To satisfy the ASME and NSPE code of ethics, the Falcon 9 would have to be fitted with a completely reusable body that does not leave behind any debris in space whatsoever.

Luckily, since the production of the Falcon 9 has been slowed down due to the problem of space debris being ejected, we’ve had many years to think of new ideas for a completely reusable rocket. Initially, we thought a simple parachute would be able to slow down the rocket’s descent through the earth’s atmosphere. Unfortunately, we were wrong and on several different trials we our idea was disproven as the rocket burnt up due to the massive amount of friction from the air.[11] Our CEO Elon Musk proposed a new idea for the realm of rockets: the VTVL system. The VTVL system, which stands for vertical takeoff vertical landing, would enable the Falcon 9 rocket to not only take off like a normal rocket, but also land in the same position that it started at. Currently, we have a prototype called the Grasshopper that is much smaller than the Falcon 9 but successfully has taken off and landed several times. We have tested the same system on the Falcon 9 rocket and have come very close to a successful controlled landing, but haven’t yet completed a true full landing. [12] Nonetheless, every day we are getting closer and through the more tests we are taking.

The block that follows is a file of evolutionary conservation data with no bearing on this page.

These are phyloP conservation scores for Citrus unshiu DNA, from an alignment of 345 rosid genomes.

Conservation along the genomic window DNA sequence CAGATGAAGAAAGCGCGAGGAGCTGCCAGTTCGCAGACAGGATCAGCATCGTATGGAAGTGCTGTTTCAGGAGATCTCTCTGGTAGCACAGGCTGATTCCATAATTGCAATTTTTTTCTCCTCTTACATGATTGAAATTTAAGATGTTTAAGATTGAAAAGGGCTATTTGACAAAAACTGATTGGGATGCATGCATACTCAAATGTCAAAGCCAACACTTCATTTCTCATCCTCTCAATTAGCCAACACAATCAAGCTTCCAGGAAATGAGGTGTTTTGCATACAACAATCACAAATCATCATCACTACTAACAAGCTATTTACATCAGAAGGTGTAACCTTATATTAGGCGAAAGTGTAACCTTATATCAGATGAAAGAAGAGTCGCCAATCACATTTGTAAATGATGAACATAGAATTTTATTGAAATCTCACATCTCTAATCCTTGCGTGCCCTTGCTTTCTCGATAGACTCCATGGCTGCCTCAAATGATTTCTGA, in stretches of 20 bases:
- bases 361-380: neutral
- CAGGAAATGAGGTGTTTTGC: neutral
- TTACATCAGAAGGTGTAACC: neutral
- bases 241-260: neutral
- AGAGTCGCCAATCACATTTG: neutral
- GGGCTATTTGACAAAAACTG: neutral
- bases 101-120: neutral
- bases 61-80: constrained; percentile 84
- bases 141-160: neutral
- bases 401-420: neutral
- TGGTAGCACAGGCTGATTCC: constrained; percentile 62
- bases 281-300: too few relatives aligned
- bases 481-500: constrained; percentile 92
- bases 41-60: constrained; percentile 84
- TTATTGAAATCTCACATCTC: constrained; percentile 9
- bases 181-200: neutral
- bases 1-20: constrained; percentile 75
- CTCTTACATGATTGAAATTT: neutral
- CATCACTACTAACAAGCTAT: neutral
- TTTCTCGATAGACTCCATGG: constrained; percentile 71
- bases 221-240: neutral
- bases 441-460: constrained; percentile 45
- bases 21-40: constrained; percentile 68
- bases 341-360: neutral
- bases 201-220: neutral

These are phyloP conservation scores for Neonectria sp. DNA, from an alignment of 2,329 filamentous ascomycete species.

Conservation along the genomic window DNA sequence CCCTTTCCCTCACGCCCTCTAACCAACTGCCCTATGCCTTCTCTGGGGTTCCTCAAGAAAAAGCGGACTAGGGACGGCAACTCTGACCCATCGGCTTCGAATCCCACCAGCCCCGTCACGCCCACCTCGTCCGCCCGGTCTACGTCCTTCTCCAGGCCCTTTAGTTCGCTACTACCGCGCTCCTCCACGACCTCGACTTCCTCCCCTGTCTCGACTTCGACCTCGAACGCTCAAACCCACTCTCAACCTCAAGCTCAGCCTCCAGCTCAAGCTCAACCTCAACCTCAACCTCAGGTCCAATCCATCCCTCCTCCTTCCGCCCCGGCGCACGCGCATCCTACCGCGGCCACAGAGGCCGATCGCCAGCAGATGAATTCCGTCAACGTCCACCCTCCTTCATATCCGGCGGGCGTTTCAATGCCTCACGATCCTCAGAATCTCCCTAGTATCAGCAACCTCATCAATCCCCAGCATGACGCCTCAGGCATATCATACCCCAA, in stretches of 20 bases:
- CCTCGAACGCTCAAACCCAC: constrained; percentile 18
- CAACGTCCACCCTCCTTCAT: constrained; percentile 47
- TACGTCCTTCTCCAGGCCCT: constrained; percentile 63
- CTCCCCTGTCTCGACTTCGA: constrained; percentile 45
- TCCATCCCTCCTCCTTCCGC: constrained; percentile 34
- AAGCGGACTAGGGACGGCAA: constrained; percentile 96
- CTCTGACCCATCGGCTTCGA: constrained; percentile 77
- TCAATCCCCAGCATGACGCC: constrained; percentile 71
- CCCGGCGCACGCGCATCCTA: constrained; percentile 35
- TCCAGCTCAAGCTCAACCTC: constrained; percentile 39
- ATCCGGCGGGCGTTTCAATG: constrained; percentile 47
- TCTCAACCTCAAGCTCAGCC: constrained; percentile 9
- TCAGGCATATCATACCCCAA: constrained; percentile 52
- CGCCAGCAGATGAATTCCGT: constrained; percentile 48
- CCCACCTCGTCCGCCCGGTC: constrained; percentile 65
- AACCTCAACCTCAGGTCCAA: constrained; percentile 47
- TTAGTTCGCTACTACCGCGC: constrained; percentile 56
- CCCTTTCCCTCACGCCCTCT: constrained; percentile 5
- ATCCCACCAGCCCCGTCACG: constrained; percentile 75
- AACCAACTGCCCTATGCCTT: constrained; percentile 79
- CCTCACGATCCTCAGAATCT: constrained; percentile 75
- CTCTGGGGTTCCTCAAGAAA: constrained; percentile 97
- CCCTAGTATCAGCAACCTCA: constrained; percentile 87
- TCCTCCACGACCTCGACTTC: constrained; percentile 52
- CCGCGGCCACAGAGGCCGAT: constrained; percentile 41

There have been many other ideas proposed as alternatives to reusable rockets, like space elevators, [13] but these are simply not feasible with the technology we have today.